The truth is, there are thousands of evangelical churches in America that worship together, share community and express the love of God in many ways. They are not perfect but they are an expression of the church.
    The evangelical church does have an anti-intellectual bias and that is part of the reason I no longer consider myself an evangelical, but that has to do with me, and not with them. Sorry this is so long but I have been frustrated by the what I often read here and the judgement of evangelicals based on limted experience and on the basis of the extemes.

    • JSturty, with all due respect, Jeff has been involved in almost every aspect of American evangelicalism since the 1970’s. I was a pastor and have been involved in evangelical churches or institutions since 1973. Michael Spencer had a similar resumé. I’m not sure what qualifies in your mind as “limited experience,” but I’d argue we have a bit more than that.

      I’m willing to take your point that we do not always say enough about the positives in evangelical circles, though I think we do try to bring out the best in our book reviews and references to other evangelical blogs we admire. Though critique is an important facet of IM, we do not intend that it be our sole approach.

      • Chaplain Mike-I did not mean to imply that Jeff was limited in his experience more than others, but that it was a single person’s experience and the reality is larger than any single person’s or even group’s experience. I pastored evangelical churches since 1975 and my experience is not like Jeff’s experience. He has not been where I have been, I have not been where he has been. Both of our experiences are limited, in that sense.
        I understand that the purpose of this site is to encourage evangelicals to experience the riches of the larger church and to find resources there to deepen and strengthen spiritual lives and to serve as a guide for some to move on into new communities of faith. I get that and wholly support that goal. I also understand it serves as a place where people who have been abused by evangelical churches can bring their grief and their rage. But I just wish these purposes could be met without the broad sweeping statements, such as Jeff’s here, that the evangelical church is empty and devoid of meaning-the Emperor is without clothes. That simply is not true. Maybe that is true to Jeff’s experiences, but not to millions of evangelicals across the country. I was nurtured in the faith by kind, loving and grace-filled evangelicals and abused by some along the way as well, and I deeply appreciate and thank God for all of them. I have moved on in my faith but that is because of who I am, not because of what they are not. I need to take responsiblity for myself and claim that and not indict others because they are not like me.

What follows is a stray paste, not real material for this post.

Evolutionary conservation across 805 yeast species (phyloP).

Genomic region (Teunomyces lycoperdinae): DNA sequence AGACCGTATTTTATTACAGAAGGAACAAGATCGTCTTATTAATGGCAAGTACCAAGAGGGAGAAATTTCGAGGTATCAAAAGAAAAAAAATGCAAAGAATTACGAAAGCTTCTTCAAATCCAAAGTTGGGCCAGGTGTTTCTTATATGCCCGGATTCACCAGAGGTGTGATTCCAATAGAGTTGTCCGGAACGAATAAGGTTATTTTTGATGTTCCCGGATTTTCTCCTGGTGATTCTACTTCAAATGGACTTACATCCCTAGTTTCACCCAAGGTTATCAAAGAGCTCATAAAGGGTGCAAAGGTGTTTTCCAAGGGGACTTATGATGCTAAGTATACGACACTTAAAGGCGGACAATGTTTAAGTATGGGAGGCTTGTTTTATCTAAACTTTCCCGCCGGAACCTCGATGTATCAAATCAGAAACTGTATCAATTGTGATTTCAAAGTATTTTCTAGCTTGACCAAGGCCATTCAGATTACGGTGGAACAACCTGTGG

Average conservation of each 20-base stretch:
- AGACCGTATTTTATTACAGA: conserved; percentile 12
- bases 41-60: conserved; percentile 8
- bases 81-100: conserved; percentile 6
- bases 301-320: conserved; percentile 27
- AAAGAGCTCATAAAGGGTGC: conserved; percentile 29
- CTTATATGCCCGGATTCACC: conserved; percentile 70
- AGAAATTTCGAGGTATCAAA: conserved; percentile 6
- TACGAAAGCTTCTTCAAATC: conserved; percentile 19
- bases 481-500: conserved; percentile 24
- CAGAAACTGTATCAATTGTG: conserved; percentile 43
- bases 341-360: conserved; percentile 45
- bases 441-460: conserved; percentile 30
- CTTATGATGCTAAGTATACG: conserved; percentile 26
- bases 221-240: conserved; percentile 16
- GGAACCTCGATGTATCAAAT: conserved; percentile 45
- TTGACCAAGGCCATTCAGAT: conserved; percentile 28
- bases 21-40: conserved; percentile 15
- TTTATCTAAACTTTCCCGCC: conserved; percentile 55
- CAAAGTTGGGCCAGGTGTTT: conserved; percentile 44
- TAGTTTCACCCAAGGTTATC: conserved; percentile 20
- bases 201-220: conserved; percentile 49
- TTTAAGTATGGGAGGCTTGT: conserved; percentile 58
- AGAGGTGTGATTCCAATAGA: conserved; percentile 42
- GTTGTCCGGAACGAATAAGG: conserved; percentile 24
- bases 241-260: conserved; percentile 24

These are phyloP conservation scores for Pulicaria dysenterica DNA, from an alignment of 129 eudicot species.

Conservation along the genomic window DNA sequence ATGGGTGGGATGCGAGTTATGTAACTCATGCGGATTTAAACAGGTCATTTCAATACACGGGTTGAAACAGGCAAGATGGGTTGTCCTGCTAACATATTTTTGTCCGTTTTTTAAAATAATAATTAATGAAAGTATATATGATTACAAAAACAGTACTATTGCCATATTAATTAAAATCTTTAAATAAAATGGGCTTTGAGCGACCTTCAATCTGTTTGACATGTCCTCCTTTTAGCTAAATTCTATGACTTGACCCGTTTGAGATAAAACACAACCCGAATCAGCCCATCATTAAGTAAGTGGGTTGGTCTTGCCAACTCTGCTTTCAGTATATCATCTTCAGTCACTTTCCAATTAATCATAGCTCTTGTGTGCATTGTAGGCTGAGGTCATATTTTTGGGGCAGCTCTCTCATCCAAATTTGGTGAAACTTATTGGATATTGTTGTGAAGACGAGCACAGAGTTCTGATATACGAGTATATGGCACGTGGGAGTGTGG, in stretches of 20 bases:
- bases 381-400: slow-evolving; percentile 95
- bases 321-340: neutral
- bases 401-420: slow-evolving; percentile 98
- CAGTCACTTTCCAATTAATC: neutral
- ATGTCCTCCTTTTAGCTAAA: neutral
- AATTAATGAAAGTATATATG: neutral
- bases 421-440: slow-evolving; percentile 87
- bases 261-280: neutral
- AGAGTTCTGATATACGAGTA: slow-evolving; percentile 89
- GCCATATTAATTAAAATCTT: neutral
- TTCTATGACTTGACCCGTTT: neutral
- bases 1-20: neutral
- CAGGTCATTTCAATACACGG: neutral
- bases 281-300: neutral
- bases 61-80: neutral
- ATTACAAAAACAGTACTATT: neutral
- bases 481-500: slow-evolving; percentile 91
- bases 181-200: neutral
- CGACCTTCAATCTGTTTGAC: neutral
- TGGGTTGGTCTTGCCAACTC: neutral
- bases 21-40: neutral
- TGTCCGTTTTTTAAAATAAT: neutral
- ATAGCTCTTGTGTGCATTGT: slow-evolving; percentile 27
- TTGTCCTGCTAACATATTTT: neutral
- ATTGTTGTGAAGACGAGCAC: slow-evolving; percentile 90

• JSturty, I’m glad you have had (mostly) good experiences in the evangelical world. I, too, have had a number of good times with leaders and churches and events within evangelicalism. And even among those church leaders (I really hesitate to call them pastors) with whom I am in disagreement, I still count many of them as my friends. And many of my closest friends here in Tulsa disagree with much of what I write on this site. Yet we remain good friends and brothers/sisters in the Lord.

          We are flying at 35,000 feet here at InternetMonk. We are deliberately painting with a very broad brush. Yet we realize not all evangelicals preach heresy or are seeking celebrity status or are profit-driven. When we make these remarks, it is to get people to think, “Is my church/pastor like this?” We hope the majority will answer “No.” But we are not going to ignore the signs and trends we see in the evangelical world. And to us, it appears the emperor (evangelicalism in the Western culture) is naked.

          • Thanks for responding, Jeff. I hope you are feeling better.
            Looks like we’ll disagree here. May God bless you.

        • JS…sounds like this is hitting a bit close to home. Are you really THAT close a friend of the emperor?

  11. Jeff (and Chap. Mike, and everyone else!)

    I have absolutely no idea what to do about the authority issue. I have a shepherd’s heart (I think….others much more mature than I have affirmed it) and I love to share gospel and walk with people who are outside of church boundaries. I’d love to be a part of a church planting team.

    I don’t currently belong to a church. I have great relationships with the ones I’ve been with. Once I get settled somewhere the Lord always seems to move me to a different context. So I’m hunting again.

    If I feel I’m called to lead in some capacity, do I get ordained? Come under someone else’s authority, even though he (or she) may not be under any authority? Join a confessional church that would invalidate my current seminary experience. Take my M.Div and run, starting my own thing (like so many others I see)?